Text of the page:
Ph. D. student
Computer Science & Engineering -
University of Washington
My “Research for Practice” article on distributed transactions is in the recent issue of the CACM.
In the end-of-year rush, I completely missed that the ACM Queue published my invited article on distributed transactions in their “Research for Practice” series. My article summarizes three recent papers – Spanner, TAPIR, and Callas – and discusses why they are important innovations in distributed transactions.
I’m excited to be attending the Rising Stars workshop at CMU in October. From the webpage, Rising Stars “brings together the world’s brightest women Ph.D. students, postdocs, and engineers/scientists, for two days of scientific interactions and career-oriented discussions aimed at navigating the early stages of careers in academia.”
I just attended the NCWIT Conference on Women and IT to receive honorable mention for the NCWIT Collegiate Award. It was great to see what people in positions of more power than me are doing to increase diversity in computer science.
Crosscut has a great article highlighting CSE’s efforts to bring more women into computer science and keep them there.
After much clean-up, the TAPIR codebase is available! Check it out on github. The repo also includes implementations of Viewstamped Replication and conventional two-phase commit with both optimistic concurrency control and strict two-phase locking.
TAPIR has been in the news recently! GeekWire featured us as runners-up for the Madrona Prize. Madrona awards this prize annually at the UW CSE Industrial Affiliates Meeting to to the research projects with the most start-up potential. In other news, the morning paper blog summarizes our work for Twitter readers.
Our paper on building consistent transactions with inconsistent replication will appear in the 25th ACM Symposium on Operating Systems Principles in Monterey, CA. Learn more about SOSP 2015.
I recently co-chaired the Symposium on Potentially Computer Science (PoCSci ‘15). As many people know, PoCSci is the premier venue for fake computer science research, and there was a lot of exciting work presented this year, especially from our keynote speaker. More on the event at the CSE News.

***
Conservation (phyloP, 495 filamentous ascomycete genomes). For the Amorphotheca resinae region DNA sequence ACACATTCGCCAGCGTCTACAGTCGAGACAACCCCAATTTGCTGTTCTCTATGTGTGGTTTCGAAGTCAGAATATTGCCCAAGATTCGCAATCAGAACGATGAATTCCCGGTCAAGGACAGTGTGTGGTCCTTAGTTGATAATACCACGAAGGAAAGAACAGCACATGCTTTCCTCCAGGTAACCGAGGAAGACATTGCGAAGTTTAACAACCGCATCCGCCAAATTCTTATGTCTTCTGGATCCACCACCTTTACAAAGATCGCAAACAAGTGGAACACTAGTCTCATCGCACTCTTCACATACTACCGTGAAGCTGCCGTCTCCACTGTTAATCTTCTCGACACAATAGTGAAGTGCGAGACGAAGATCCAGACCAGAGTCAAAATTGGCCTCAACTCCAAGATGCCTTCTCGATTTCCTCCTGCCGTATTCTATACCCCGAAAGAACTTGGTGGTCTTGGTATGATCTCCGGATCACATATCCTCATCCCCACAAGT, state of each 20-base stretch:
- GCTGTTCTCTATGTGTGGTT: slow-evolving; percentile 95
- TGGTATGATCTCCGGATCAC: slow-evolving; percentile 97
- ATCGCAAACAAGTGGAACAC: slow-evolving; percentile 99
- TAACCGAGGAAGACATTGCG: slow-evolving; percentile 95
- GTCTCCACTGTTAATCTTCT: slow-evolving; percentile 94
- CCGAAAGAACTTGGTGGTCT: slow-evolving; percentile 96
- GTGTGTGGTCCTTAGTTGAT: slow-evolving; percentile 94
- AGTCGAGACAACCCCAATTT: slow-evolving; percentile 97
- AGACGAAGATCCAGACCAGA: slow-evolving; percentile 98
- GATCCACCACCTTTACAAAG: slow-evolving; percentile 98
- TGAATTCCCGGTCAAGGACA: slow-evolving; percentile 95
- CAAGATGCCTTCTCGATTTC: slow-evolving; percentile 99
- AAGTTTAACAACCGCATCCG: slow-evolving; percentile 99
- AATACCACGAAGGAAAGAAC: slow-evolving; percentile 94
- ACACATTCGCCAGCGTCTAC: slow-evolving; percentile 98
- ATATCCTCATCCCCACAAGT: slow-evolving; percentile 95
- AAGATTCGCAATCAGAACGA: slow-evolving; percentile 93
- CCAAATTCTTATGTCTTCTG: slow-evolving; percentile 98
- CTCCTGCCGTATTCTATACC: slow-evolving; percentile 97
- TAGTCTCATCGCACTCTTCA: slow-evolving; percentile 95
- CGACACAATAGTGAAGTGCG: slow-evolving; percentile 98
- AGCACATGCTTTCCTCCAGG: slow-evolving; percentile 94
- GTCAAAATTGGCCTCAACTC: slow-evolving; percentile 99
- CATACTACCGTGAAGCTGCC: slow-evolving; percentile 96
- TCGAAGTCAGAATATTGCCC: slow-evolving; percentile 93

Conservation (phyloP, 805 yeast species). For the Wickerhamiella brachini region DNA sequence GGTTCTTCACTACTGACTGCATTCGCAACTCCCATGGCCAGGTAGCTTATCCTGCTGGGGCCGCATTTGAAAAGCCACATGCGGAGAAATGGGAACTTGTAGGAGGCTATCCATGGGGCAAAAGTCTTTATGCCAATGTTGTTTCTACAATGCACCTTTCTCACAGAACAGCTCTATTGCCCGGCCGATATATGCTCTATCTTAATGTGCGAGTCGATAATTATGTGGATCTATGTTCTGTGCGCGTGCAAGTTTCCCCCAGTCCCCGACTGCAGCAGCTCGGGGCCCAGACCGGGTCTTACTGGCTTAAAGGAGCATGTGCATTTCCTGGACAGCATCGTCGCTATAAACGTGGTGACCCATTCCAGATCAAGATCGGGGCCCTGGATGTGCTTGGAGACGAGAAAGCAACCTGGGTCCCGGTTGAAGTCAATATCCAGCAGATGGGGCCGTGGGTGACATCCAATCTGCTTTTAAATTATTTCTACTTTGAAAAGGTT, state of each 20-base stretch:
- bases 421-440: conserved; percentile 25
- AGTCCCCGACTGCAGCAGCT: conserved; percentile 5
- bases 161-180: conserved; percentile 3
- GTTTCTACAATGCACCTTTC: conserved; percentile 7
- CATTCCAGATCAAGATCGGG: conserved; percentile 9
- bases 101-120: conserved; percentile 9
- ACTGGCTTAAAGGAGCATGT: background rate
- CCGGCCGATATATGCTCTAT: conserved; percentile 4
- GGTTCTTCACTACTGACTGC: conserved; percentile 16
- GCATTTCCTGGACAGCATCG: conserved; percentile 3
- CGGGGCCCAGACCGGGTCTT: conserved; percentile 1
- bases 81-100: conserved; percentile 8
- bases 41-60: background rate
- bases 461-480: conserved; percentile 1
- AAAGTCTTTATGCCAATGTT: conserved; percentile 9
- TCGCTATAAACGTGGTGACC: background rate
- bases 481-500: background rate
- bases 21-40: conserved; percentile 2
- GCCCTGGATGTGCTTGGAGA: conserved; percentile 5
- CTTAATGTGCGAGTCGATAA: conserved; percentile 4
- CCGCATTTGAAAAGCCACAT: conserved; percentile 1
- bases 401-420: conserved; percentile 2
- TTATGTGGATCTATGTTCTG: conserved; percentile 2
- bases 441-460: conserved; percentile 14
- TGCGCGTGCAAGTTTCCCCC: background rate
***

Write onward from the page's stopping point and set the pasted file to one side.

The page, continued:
I recently organized a mini-conference at CSE in the spirit of the annual Grace Hopper Conference as a celebration of women in the department. Ed has some of the background on how the event came to be on the CSE News.
Google has just named me one of the 2015 Anita Borg Scholars. More info about the Google Anita Borg Memorial Scholarship.
UW CSE has created a series of short videos showcasing research in the department and, apparently, I am CSE! Learn more from Ed at the CSE News. Watch the video of me discussing Agate, and Adriana and I attempting to use a mobile device.
On Friday, the department held a party celebrating graduate counselor, Lindsay Michimoto. Lindsay has been with the department for 15 years, and in that time has processed 14,245 applications to the Ph.D. program (including mine twice!) and advised 602 Ph.D. students. She is definitely one of the very unique features of CSE and is probably responsible for me going to grad school at all.
A few PhD students (not me!) sang a musical number dedicated to Lindsay’s many years of listening to complaining grad students. More on the event and Lindsay on the CSE News.
The CSE Symposium featured 18 students from around the department giving high-level overviews of their research. I gave a talk on Operating Systems Services for Modern Applications covering Sapphire, Agate and Diamond.
I will be giving a talk at MSR Redmond on Sapphire on November 18th and a talk at Amazon on TAPIR on November 20th. For any of my friends at MSR or Amazon that will be around, I would love to catch up and chat about either project!
I gave a talk on Sapphire at the annual Seattle ARCS luncheon. Always nice to see all of the sponsors coming out in support of the sciences!
Arrakis wins the Madrona prize during UW CSE Industrial Affiliates Research Day and is featured on GeekWire.
The systems lab girls take OSDI 2014!
Arrakis wins the best paper award at OSDI and I gave my talk on Sapphire today! See video of my talk.
My papers on Sapphire and Arrakis will appear at OSDI 2014.
I presented our work on TAPIR at the first UW Systems, Networking and Architecture (SANE) retreat.
Congratulations to everyone on a successful visit days!
I gave a guest lecture on Arrakis in CSE 451, the undergraduate operating systems class.
I presented a work-in-progress talk on Sapphire at SOSP 2013.
I presented a poster on Sapphire at the UW Industrial Affiliates meeting.
I presented my research to the National Science Board at their annual meeting. We were able to discuss with the board the direction of the NSF fellowship and funding for the sciences.
I hung out with the girls of Project Splash for lunch. Project Splash is a summer camp for high school girls interested in computer science, where they get to build underwater robots. Looked like a lot of fun!
I presented my research on improving VM restore performance at the USENIX Annual Technical Conference (ATC).
Adriana presented a short talk on Sapphire at the UW/MSR Networks and Systems Meeting.
I presented Sapphire at the UW/MSR Architecture Workshop.